I've looked into an electrolysis place in the Chicago area that offers packages that include a pre-facial, a doctor doing some sort of pain killer, a 15 hr session with 3 techs, followed by another facial.  They offer packages of one, two, and three sessions.  Has anyone done anything of this sort?  I have very thin and light hair on my face, never could grow a beard and barely a mustache.  How many sessions do you think I should contract for?  Of course this is all going to happen post-vaccine.

basically the "average" to completely clear a full face/neck is between 200 and 400 hours.  Thats a huge variable, alot depends on technique, how full your beard is, thickness of the hair and pain tolerance.  The higher the pain tolerance the more current can be used and the better the chance of killing the follicle the first time around.  Toward the last half of your treatment plan they don't spend as much time in any one session because they are just getting the regrowth so they can clear larger areas since there isn't as much hair.  I've seen the place you are referring to and it basically comes out to $225/hr for their marathon sessions. Prices vary around the country from $50-$130/hr normally.  You would need a lot of recovery time from them because all the injections and that much treatment would create a LOT of swelling.  The interval could be spaced out to a month or more between sessions though.  I would try a less involved place for a 30 minute session to see how you do.  It might be less expensive.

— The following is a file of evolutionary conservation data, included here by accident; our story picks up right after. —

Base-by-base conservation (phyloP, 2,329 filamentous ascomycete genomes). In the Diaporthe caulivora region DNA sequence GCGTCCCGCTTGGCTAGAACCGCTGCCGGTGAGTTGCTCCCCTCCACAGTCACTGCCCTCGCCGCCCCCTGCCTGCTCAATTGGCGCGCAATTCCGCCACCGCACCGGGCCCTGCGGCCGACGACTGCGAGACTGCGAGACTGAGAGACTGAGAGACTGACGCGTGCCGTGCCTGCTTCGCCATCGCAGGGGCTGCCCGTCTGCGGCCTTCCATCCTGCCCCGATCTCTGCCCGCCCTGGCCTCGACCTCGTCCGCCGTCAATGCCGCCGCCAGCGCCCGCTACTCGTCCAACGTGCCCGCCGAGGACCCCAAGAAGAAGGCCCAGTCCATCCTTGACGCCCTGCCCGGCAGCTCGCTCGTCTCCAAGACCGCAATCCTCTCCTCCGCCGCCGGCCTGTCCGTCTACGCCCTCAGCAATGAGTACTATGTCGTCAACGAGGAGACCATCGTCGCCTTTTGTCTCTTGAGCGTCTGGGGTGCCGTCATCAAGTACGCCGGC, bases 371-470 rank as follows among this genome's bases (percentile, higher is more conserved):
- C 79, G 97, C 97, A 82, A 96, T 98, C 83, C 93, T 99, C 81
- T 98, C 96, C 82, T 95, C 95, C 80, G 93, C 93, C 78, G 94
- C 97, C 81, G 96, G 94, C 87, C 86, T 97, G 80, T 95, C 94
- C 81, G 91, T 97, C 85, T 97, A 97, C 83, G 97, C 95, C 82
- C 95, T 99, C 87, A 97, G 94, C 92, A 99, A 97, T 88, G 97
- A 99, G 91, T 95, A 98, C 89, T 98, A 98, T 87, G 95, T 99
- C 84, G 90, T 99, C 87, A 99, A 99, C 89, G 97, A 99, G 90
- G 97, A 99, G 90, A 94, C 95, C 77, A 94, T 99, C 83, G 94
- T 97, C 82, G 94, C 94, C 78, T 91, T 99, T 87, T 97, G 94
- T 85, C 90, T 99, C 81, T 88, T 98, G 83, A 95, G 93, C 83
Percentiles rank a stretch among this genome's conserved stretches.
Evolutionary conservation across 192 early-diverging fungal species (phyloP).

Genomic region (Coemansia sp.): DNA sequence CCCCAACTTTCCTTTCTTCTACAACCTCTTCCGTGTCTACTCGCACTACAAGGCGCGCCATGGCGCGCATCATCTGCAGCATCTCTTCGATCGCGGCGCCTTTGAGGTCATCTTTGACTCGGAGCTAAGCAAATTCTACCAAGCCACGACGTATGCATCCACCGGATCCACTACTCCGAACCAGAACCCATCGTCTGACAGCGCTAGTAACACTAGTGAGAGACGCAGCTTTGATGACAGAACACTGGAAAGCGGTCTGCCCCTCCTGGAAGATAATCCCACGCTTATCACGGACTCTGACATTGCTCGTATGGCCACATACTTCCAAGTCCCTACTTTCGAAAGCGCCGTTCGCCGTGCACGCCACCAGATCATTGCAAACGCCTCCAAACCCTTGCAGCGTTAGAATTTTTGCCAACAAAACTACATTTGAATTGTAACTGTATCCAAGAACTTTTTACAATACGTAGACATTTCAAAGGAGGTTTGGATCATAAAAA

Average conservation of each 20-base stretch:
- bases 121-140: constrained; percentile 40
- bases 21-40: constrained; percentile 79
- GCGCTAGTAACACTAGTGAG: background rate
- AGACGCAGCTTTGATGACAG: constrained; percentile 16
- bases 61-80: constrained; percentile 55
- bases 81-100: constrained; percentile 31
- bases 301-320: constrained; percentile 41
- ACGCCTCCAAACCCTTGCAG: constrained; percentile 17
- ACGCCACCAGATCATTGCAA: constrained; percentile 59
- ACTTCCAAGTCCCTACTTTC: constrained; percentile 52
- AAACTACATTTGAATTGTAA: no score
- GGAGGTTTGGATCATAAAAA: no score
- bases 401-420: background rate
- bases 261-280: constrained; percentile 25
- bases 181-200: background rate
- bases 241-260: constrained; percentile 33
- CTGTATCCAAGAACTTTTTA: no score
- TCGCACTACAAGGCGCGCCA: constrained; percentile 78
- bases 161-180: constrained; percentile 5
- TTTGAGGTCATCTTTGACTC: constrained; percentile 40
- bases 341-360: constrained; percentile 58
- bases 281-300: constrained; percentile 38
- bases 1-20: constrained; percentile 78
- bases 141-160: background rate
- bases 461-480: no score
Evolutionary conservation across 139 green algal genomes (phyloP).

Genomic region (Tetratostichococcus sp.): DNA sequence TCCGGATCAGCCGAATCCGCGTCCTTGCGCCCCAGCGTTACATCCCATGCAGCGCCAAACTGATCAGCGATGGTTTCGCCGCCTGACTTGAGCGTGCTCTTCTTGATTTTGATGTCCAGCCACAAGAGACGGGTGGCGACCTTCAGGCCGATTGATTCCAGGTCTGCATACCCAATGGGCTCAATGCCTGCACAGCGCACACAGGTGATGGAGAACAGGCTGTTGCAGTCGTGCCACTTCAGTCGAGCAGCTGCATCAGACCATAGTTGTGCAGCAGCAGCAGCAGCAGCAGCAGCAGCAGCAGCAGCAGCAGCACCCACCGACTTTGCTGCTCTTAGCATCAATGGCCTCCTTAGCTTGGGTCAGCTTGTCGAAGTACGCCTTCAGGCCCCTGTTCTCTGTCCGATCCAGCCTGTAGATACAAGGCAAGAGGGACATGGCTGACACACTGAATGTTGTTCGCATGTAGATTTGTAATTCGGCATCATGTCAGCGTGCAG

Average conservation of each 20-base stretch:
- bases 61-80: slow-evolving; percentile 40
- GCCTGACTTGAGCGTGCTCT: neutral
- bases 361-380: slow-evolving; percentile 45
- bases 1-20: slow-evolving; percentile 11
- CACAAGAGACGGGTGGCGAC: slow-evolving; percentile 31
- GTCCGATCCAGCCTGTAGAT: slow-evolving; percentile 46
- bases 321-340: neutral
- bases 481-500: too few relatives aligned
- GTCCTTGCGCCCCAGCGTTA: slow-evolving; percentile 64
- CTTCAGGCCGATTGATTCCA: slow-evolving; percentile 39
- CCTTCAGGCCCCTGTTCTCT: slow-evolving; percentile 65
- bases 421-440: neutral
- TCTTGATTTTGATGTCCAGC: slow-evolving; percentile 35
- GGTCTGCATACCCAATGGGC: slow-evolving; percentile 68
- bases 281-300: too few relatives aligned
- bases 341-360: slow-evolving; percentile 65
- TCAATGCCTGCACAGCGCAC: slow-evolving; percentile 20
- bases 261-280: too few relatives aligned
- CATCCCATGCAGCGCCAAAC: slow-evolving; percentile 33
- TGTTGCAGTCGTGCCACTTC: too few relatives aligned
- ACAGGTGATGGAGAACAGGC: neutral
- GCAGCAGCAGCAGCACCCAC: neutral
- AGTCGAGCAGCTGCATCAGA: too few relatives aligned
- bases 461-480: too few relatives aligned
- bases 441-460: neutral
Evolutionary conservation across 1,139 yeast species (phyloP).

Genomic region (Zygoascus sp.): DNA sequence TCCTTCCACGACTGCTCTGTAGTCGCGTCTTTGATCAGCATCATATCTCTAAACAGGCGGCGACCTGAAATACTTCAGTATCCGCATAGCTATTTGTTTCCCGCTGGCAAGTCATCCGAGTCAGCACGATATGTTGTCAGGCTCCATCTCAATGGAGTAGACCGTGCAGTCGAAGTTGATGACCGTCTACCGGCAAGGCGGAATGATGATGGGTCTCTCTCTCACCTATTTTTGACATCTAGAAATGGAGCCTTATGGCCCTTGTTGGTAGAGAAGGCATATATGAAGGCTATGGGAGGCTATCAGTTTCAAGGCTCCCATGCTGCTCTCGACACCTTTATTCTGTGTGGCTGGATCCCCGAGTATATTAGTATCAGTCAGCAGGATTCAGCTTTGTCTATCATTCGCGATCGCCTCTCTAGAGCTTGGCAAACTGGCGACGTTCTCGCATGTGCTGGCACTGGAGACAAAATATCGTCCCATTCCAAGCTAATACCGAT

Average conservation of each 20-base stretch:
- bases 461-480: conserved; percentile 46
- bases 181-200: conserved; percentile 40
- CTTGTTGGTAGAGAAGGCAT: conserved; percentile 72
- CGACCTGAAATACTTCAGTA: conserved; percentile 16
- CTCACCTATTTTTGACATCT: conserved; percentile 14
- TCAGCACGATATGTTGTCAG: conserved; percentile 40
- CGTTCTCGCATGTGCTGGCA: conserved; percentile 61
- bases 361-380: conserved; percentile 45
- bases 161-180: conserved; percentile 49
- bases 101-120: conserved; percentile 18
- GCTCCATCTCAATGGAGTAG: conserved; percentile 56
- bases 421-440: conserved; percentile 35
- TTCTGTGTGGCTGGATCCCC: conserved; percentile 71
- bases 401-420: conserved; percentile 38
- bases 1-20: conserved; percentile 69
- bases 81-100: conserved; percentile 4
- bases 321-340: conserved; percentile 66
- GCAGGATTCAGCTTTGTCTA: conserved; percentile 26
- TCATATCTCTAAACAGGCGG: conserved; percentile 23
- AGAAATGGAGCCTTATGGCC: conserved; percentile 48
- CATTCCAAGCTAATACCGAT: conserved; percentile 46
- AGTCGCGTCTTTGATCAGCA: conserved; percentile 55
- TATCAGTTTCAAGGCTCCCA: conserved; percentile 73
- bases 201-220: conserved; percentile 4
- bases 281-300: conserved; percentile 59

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Thanks @Bri2020.  I guess my wanting to have it done "Right Now" may be affecting my judgement.  I haven't found anyplace locally in the Milwaukee area that does electrolysis.  Everything I've found so far is laser, and not specifically trans friendly to boot.  I figure if I have to travel to do this the marathon sessions would work out better.  As far as pain level, that's a crap shoot.  I've lived through an amputation and severe dental surgery.  I guess if the drugs are good enough I can take anything.